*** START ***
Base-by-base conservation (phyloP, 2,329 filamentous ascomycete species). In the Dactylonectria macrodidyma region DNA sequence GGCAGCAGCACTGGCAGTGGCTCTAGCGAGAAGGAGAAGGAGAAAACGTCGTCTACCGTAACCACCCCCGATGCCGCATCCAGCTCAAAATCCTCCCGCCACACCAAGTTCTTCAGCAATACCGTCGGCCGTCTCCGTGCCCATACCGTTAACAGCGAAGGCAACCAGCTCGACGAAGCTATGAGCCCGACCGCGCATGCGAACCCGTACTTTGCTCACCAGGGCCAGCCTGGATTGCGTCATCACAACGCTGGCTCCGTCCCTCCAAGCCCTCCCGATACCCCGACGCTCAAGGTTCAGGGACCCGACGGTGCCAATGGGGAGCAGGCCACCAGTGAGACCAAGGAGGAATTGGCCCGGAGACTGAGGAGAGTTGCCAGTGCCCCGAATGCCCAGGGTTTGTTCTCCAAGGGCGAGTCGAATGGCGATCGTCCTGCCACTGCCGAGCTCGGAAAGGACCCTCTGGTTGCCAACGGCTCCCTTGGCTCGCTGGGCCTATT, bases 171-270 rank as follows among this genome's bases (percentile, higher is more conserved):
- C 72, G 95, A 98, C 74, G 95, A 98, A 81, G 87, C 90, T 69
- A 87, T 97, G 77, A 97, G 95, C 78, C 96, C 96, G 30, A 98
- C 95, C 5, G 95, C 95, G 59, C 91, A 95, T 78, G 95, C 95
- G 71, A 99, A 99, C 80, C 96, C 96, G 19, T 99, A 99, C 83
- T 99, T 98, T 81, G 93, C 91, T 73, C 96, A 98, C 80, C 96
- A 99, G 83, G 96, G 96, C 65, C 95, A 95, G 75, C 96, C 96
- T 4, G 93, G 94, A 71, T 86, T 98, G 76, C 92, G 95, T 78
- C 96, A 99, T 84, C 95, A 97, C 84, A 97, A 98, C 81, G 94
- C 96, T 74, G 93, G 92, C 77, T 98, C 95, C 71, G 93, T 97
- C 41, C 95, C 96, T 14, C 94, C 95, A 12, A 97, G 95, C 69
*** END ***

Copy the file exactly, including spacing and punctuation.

Base-by-base conservation (phyloP, 2,329 filamentous ascomycete species). In the Dactylonectria macrodidyma region DNA sequence GGCAGCAGCACTGGCAGTGGCTCTAGCGAGAAGGAGAAGGAGAAAACGTCGTCTACCGTAACCACCCCCGATGCCGCATCCAGCTCAAAATCCTCCCGCCACACCAAGTTCTTCAGCAATACCGTCGGCCGTCTCCGTGCCCATACCGTTAACAGCGAAGGCAACCAGCTCGACGAAGCTATGAGCCCGACCGCGCATGCGAACCCGTACTTTGCTCACCAGGGCCAGCCTGGATTGCGTCATCACAACGCTGGCTCCGTCCCTCCAAGCCCTCCCGATACCCCGACGCTCAAGGTTCAGGGACCCGACGGTGCCAATGGGGAGCAGGCCACCAGTGAGACCAAGGAGGAATTGGCCCGGAGACTGAGGAGAGTTGCCAGTGCCCCGAATGCCCAGGGTTTGTTCTCCAAGGGCGAGTCGAATGGCGATCGTCCTGCCACTGCCGAGCTCGGAAAGGACCCTCTGGTTGCCAACGGCTCCCTTGGCTCGCTGGGCCTATT, bases 171-270 rank as follows among this genome's bases (percentile, higher is more conserved):
- C 72, G 95, A 98, C 74, G 95, A 98, A 81, G 87, C 90, T 69
- A 87, T 97, G 77, A 97, G 95, C 78, C 96, C 96, G 30, A 98
- C 95, C 5, G 95, C 95, G 59, C 91, A 95, T 78, G 95, C 95
- G 71, A 99, A 99, C 80, C 96, C 96, G 19, T 99, A 99, C 83
- T 99, T 98, T 81, G 93, C 91, T 73, C 96, A 98, C 80, C 96
- A 99, G 83, G 96, G 96, C 65, C 95, A 95, G 75, C 96, C 96
- T 4, G 93, G 94, A 71, T 86, T 98, G 76, C 92, G 95, T 78
- C 96, A 99, T 84, C 95, A 97, C 84, A 97, A 98, C 81, G 94
- C 96, T 74, G 93, G 92, C 77, T 98, C 95, C 71, G 93, T 97
- C 41, C 95, C 96, T 14, C 94, C 95, A 12, A 97, G 95, C 69